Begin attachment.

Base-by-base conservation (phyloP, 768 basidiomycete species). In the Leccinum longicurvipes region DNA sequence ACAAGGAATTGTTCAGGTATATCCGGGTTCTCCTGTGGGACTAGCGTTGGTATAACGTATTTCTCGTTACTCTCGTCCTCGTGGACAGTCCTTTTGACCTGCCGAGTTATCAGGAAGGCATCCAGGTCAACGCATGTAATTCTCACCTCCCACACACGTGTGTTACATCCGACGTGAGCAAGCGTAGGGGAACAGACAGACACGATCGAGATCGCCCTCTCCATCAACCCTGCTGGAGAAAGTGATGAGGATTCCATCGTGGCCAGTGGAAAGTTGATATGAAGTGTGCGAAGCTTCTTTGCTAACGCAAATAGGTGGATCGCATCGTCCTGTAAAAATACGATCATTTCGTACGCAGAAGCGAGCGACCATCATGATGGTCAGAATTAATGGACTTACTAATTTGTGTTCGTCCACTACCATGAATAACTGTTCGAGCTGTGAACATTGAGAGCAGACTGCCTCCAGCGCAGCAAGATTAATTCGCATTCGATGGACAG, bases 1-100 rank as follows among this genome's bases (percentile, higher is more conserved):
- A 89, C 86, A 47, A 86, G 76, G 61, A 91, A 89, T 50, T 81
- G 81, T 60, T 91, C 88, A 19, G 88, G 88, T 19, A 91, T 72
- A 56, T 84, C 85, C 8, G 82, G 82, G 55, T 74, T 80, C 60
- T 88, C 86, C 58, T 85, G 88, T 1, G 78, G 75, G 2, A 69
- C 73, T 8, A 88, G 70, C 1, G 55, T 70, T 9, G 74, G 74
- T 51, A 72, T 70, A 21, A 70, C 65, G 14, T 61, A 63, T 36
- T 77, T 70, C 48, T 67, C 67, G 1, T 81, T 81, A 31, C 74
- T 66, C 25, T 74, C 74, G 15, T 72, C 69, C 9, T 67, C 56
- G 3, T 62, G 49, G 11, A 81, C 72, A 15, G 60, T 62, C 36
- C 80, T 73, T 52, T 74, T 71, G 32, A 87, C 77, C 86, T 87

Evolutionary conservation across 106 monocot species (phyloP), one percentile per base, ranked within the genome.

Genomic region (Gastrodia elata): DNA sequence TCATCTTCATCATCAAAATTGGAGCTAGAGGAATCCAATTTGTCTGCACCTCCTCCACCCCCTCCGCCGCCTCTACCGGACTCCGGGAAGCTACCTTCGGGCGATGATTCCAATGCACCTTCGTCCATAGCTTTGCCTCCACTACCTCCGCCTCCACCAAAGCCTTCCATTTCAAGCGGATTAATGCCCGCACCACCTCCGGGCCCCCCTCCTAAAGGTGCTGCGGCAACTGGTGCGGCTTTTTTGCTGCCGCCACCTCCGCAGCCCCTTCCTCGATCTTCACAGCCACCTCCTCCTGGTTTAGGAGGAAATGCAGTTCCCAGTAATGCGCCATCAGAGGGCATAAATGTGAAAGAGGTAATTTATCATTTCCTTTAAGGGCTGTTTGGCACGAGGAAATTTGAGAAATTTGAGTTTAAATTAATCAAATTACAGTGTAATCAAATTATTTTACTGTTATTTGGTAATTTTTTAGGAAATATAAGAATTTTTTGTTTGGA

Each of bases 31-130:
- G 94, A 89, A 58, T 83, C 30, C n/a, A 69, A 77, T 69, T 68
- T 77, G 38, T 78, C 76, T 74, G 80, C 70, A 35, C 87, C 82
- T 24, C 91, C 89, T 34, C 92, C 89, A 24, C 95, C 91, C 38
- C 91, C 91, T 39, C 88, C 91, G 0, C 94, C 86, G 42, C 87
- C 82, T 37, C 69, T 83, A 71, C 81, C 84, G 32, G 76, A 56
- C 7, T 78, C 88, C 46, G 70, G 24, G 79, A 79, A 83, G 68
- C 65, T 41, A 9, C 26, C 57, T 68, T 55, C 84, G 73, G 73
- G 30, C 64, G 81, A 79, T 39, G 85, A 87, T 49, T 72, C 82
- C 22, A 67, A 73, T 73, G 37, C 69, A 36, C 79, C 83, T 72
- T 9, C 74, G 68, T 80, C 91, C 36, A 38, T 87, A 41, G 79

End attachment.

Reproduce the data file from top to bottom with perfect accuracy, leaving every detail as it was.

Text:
Base-by-base conservation (phyloP, 768 basidiomycete species). In the Leccinum longicurvipes region DNA sequence ACAAGGAATTGTTCAGGTATATCCGGGTTCTCCTGTGGGACTAGCGTTGGTATAACGTATTTCTCGTTACTCTCGTCCTCGTGGACAGTCCTTTTGACCTGCCGAGTTATCAGGAAGGCATCCAGGTCAACGCATGTAATTCTCACCTCCCACACACGTGTGTTACATCCGACGTGAGCAAGCGTAGGGGAACAGACAGACACGATCGAGATCGCCCTCTCCATCAACCCTGCTGGAGAAAGTGATGAGGATTCCATCGTGGCCAGTGGAAAGTTGATATGAAGTGTGCGAAGCTTCTTTGCTAACGCAAATAGGTGGATCGCATCGTCCTGTAAAAATACGATCATTTCGTACGCAGAAGCGAGCGACCATCATGATGGTCAGAATTAATGGACTTACTAATTTGTGTTCGTCCACTACCATGAATAACTGTTCGAGCTGTGAACATTGAGAGCAGACTGCCTCCAGCGCAGCAAGATTAATTCGCATTCGATGGACAG, bases 1-100 rank as follows among this genome's bases (percentile, higher is more conserved):
- A 89, C 86, A 47, A 86, G 76, G 61, A 91, A 89, T 50, T 81
- G 81, T 60, T 91, C 88, A 19, G 88, G 88, T 19, A 91, T 72
- A 56, T 84, C 85, C 8, G 82, G 82, G 55, T 74, T 80, C 60
- T 88, C 86, C 58, T 85, G 88, T 1, G 78, G 75, G 2, A 69
- C 73, T 8, A 88, G 70, C 1, G 55, T 70, T 9, G 74, G 74
- T 51, A 72, T 70, A 21, A 70, C 65, G 14, T 61, A 63, T 36
- T 77, T 70, C 48, T 67, C 67, G 1, T 81, T 81, A 31, C 74
- T 66, C 25, T 74, C 74, G 15, T 72, C 69, C 9, T 67, C 56
- G 3, T 62, G 49, G 11, A 81, C 72, A 15, G 60, T 62, C 36
- C 80, T 73, T 52, T 74, T 71, G 32, A 87, C 77, C 86, T 87

Evolutionary conservation across 106 monocot species (phyloP), one percentile per base, ranked within the genome.

Genomic region (Gastrodia elata): DNA sequence TCATCTTCATCATCAAAATTGGAGCTAGAGGAATCCAATTTGTCTGCACCTCCTCCACCCCCTCCGCCGCCTCTACCGGACTCCGGGAAGCTACCTTCGGGCGATGATTCCAATGCACCTTCGTCCATAGCTTTGCCTCCACTACCTCCGCCTCCACCAAAGCCTTCCATTTCAAGCGGATTAATGCCCGCACCACCTCCGGGCCCCCCTCCTAAAGGTGCTGCGGCAACTGGTGCGGCTTTTTTGCTGCCGCCACCTCCGCAGCCCCTTCCTCGATCTTCACAGCCACCTCCTCCTGGTTTAGGAGGAAATGCAGTTCCCAGTAATGCGCCATCAGAGGGCATAAATGTGAAAGAGGTAATTTATCATTTCCTTTAAGGGCTGTTTGGCACGAGGAAATTTGAGAAATTTGAGTTTAAATTAATCAAATTACAGTGTAATCAAATTATTTTACTGTTATTTGGTAATTTTTTAGGAAATATAAGAATTTTTTGTTTGGA

Each of bases 31-130:
- G 94, A 89, A 58, T 83, C 30, C n/a, A 69, A 77, T 69, T 68
- T 77, G 38, T 78, C 76, T 74, G 80, C 70, A 35, C 87, C 82
- T 24, C 91, C 89, T 34, C 92, C 89, A 24, C 95, C 91, C 38
- C 91, C 91, T 39, C 88, C 91, G 0, C 94, C 86, G 42, C 87
- C 82, T 37, C 69, T 83, A 71, C 81, C 84, G 32, G 76, A 56
- C 7, T 78, C 88, C 46, G 70, G 24, G 79, A 79, A 83, G 68
- C 65, T 41, A 9, C 26, C 57, T 68, T 55, C 84, G 73, G 73
- G 30, C 64, G 81, A 79, T 39, G 85, A 87, T 49, T 72, C 82
- C 22, A 67, A 73, T 73, G 37, C 69, A 36, C 79, C 83, T 72
- T 9, C 74, G 68, T 80, C 91, C 36, A 38, T 87, A 41, G 79